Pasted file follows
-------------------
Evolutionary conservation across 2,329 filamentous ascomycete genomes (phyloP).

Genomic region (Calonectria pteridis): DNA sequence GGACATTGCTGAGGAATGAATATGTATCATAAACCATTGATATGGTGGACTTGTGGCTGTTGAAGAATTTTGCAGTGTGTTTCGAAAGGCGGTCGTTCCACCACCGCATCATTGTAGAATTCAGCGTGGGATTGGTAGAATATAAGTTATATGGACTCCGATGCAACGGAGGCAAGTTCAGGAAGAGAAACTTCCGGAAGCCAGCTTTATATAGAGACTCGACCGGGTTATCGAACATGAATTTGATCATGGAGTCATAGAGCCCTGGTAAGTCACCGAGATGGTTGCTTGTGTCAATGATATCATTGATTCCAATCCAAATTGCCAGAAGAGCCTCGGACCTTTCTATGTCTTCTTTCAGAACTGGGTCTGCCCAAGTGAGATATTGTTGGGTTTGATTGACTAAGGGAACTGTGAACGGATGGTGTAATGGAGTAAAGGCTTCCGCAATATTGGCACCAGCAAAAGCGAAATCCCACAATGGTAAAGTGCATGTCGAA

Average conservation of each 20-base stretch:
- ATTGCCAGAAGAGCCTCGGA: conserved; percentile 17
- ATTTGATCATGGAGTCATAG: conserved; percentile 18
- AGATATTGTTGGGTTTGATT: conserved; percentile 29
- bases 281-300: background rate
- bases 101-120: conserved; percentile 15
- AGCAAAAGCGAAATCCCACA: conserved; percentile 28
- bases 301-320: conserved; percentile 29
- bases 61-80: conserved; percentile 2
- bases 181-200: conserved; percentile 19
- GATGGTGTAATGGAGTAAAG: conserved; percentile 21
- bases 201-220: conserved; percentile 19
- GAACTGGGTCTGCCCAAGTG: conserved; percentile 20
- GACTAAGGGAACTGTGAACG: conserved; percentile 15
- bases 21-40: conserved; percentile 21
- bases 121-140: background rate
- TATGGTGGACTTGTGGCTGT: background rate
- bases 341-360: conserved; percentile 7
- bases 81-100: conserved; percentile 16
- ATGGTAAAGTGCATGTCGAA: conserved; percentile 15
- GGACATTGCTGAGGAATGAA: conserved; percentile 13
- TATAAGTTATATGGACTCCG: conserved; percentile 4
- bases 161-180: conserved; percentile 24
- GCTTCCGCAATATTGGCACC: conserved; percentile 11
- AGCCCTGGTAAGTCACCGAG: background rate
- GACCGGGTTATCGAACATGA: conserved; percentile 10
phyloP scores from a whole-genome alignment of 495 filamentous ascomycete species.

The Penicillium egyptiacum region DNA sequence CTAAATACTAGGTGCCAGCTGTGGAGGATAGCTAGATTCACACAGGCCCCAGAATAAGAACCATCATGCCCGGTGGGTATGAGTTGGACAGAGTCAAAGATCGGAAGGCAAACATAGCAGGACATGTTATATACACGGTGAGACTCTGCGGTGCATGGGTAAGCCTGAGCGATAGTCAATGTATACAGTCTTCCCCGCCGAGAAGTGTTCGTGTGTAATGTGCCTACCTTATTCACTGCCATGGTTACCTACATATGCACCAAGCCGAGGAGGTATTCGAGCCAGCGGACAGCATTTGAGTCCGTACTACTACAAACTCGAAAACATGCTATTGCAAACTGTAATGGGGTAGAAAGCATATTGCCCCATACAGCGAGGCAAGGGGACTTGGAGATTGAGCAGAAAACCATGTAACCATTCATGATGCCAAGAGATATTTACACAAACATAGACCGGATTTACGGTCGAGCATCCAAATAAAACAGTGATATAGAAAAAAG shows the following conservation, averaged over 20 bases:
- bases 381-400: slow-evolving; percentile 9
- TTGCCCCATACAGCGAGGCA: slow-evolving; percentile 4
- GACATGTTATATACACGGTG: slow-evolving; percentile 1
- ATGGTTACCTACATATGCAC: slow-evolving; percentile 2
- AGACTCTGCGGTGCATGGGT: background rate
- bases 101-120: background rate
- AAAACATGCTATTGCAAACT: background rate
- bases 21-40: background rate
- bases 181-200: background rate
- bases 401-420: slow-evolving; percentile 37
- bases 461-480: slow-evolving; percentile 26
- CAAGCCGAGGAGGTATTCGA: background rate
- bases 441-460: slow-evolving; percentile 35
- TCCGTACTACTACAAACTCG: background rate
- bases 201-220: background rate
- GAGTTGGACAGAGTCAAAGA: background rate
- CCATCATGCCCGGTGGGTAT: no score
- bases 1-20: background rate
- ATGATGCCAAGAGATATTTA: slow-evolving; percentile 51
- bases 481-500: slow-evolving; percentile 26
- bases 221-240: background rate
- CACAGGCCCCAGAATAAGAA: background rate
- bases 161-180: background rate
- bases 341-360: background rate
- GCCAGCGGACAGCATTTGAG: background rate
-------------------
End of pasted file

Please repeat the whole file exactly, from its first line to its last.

Evolutionary conservation across 2,329 filamentous ascomycete genomes (phyloP).

Genomic region (Calonectria pteridis): DNA sequence GGACATTGCTGAGGAATGAATATGTATCATAAACCATTGATATGGTGGACTTGTGGCTGTTGAAGAATTTTGCAGTGTGTTTCGAAAGGCGGTCGTTCCACCACCGCATCATTGTAGAATTCAGCGTGGGATTGGTAGAATATAAGTTATATGGACTCCGATGCAACGGAGGCAAGTTCAGGAAGAGAAACTTCCGGAAGCCAGCTTTATATAGAGACTCGACCGGGTTATCGAACATGAATTTGATCATGGAGTCATAGAGCCCTGGTAAGTCACCGAGATGGTTGCTTGTGTCAATGATATCATTGATTCCAATCCAAATTGCCAGAAGAGCCTCGGACCTTTCTATGTCTTCTTTCAGAACTGGGTCTGCCCAAGTGAGATATTGTTGGGTTTGATTGACTAAGGGAACTGTGAACGGATGGTGTAATGGAGTAAAGGCTTCCGCAATATTGGCACCAGCAAAAGCGAAATCCCACAATGGTAAAGTGCATGTCGAA

Average conservation of each 20-base stretch:
- ATTGCCAGAAGAGCCTCGGA: conserved; percentile 17
- ATTTGATCATGGAGTCATAG: conserved; percentile 18
- AGATATTGTTGGGTTTGATT: conserved; percentile 29
- bases 281-300: background rate
- bases 101-120: conserved; percentile 15
- AGCAAAAGCGAAATCCCACA: conserved; percentile 28
- bases 301-320: conserved; percentile 29
- bases 61-80: conserved; percentile 2
- bases 181-200: conserved; percentile 19
- GATGGTGTAATGGAGTAAAG: conserved; percentile 21
- bases 201-220: conserved; percentile 19
- GAACTGGGTCTGCCCAAGTG: conserved; percentile 20
- GACTAAGGGAACTGTGAACG: conserved; percentile 15
- bases 21-40: conserved; percentile 21
- bases 121-140: background rate
- TATGGTGGACTTGTGGCTGT: background rate
- bases 341-360: conserved; percentile 7
- bases 81-100: conserved; percentile 16
- ATGGTAAAGTGCATGTCGAA: conserved; percentile 15
- GGACATTGCTGAGGAATGAA: conserved; percentile 13
- TATAAGTTATATGGACTCCG: conserved; percentile 4
- bases 161-180: conserved; percentile 24
- GCTTCCGCAATATTGGCACC: conserved; percentile 11
- AGCCCTGGTAAGTCACCGAG: background rate
- GACCGGGTTATCGAACATGA: conserved; percentile 10
phyloP scores from a whole-genome alignment of 495 filamentous ascomycete species.

The Penicillium egyptiacum region DNA sequence CTAAATACTAGGTGCCAGCTGTGGAGGATAGCTAGATTCACACAGGCCCCAGAATAAGAACCATCATGCCCGGTGGGTATGAGTTGGACAGAGTCAAAGATCGGAAGGCAAACATAGCAGGACATGTTATATACACGGTGAGACTCTGCGGTGCATGGGTAAGCCTGAGCGATAGTCAATGTATACAGTCTTCCCCGCCGAGAAGTGTTCGTGTGTAATGTGCCTACCTTATTCACTGCCATGGTTACCTACATATGCACCAAGCCGAGGAGGTATTCGAGCCAGCGGACAGCATTTGAGTCCGTACTACTACAAACTCGAAAACATGCTATTGCAAACTGTAATGGGGTAGAAAGCATATTGCCCCATACAGCGAGGCAAGGGGACTTGGAGATTGAGCAGAAAACCATGTAACCATTCATGATGCCAAGAGATATTTACACAAACATAGACCGGATTTACGGTCGAGCATCCAAATAAAACAGTGATATAGAAAAAAG shows the following conservation, averaged over 20 bases:
- bases 381-400: slow-evolving; percentile 9
- TTGCCCCATACAGCGAGGCA: slow-evolving; percentile 4
- GACATGTTATATACACGGTG: slow-evolving; percentile 1
- ATGGTTACCTACATATGCAC: slow-evolving; percentile 2
- AGACTCTGCGGTGCATGGGT: background rate
- bases 101-120: background rate
- AAAACATGCTATTGCAAACT: background rate
- bases 21-40: background rate
- bases 181-200: background rate
- bases 401-420: slow-evolving; percentile 37
- bases 461-480: slow-evolving; percentile 26
- CAAGCCGAGGAGGTATTCGA: background rate
- bases 441-460: slow-evolving; percentile 35
- TCCGTACTACTACAAACTCG: background rate
- bases 201-220: background rate
- GAGTTGGACAGAGTCAAAGA: background rate
- CCATCATGCCCGGTGGGTAT: no score
- bases 1-20: background rate
- ATGATGCCAAGAGATATTTA: slow-evolving; percentile 51
- bases 481-500: slow-evolving; percentile 26
- bases 221-240: background rate
- CACAGGCCCCAGAATAAGAA: background rate
- bases 161-180: background rate
- bases 341-360: background rate
- GCCAGCGGACAGCATTTGAG: background rate